Philip Couling asked:
I’m struggling to get my head round port ranges described by AWS Security Groups and how they behave. I’m a software developer with many years of experience writing networking software so it’s possible I’m just overcomplicating things.
What I’m really looking for is a way to tie up my networking knowledge with the naming and behaviour of AWS.
What confuses me the most is that on TCP or UDP packet there are two port numbers (the sender’s and the recipient’s). And this applies wether the packet is being send from server to client or client to server. So firewall rules can theoretically refer to 4 different ports:
- Inbound packet recipient port
- Inbound packet sender port
- Outbound packet recipient port
- Outbound packet sender port
I realise that any (TCP) connection will in practice have only two ports because inbound and outbound packets are mirrors of each other.
Now with all that in mind, the AWS console has just one port for inbound rules and one port for outbound rules. And when I look for examples they often include reference to allowing every port outbound on the same group as a single port inbound (see terraform example).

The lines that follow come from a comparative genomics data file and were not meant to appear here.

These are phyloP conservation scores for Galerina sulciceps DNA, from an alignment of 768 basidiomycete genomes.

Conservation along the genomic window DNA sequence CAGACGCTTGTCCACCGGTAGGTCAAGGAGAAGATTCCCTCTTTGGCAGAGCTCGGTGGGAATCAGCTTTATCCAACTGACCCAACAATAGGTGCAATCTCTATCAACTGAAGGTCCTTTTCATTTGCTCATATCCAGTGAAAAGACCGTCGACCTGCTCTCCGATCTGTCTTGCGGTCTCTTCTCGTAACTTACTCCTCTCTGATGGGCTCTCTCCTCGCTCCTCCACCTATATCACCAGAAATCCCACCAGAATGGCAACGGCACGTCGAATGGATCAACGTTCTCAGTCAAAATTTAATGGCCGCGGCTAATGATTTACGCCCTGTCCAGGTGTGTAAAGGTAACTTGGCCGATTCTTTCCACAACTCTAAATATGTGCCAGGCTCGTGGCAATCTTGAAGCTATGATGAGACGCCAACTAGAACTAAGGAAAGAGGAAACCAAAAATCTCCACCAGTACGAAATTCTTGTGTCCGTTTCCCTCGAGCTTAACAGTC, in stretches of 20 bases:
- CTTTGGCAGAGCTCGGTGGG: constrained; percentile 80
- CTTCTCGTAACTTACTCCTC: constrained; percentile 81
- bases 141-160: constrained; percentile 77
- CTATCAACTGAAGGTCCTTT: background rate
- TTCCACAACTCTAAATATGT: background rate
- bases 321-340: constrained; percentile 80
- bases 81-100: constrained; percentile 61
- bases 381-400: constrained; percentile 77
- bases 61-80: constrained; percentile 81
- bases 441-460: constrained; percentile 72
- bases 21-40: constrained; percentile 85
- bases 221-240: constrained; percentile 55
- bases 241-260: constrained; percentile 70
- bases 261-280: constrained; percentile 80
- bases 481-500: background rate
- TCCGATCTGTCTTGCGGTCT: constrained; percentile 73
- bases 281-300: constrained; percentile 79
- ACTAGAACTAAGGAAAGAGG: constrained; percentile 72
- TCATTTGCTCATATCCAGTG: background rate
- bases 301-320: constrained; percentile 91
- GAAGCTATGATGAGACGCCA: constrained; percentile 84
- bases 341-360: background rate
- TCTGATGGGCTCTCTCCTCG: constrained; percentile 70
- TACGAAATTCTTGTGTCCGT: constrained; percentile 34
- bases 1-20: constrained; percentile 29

What precisely does this do?
I’m worried because… I seem to need this egress rule. This seems to allow any client to connect to port 443, from any port. (That’s fine). But can the egress rule from one security group be combined with the ingress rule from another?
Eg: if I add a network group to let my machine act as a HTTP(S) server, like the example, and then I add another rule to let it act as a HTTP(S) client, then I will have one rule allowing any port from anyware and one rule allowing any port to anywhere. Does that completely open up the firewall or must each packet match a security group completely?
An AWS security group is just a firewall.
And the egress rule that allows everything simply allows your instances to make outgoing connections to anywhere.
If you make a connection between two instances, egress rules apply to the instance making the outgoing connection, and ingress rules apply to the instance receiving the incoming connection. These may be in different security groups, or different regions, or even in different AWS accounts. The other instance might even be elsewhere on the Internet. In most cases you’ll have no visibility to the other end’s firewall rules, nor will they be relevant, because they won’t be systems you are responsible for.
As for why only one port is specified, almost always only one port is relevant: the destination port. The source port is almost always dynamically assigned and not useful for firewalling. Only in very rare circumstances would the source port even theoretically matter in a firewall rule, and I can’t think of any you’d run into while running an instance on AWS.
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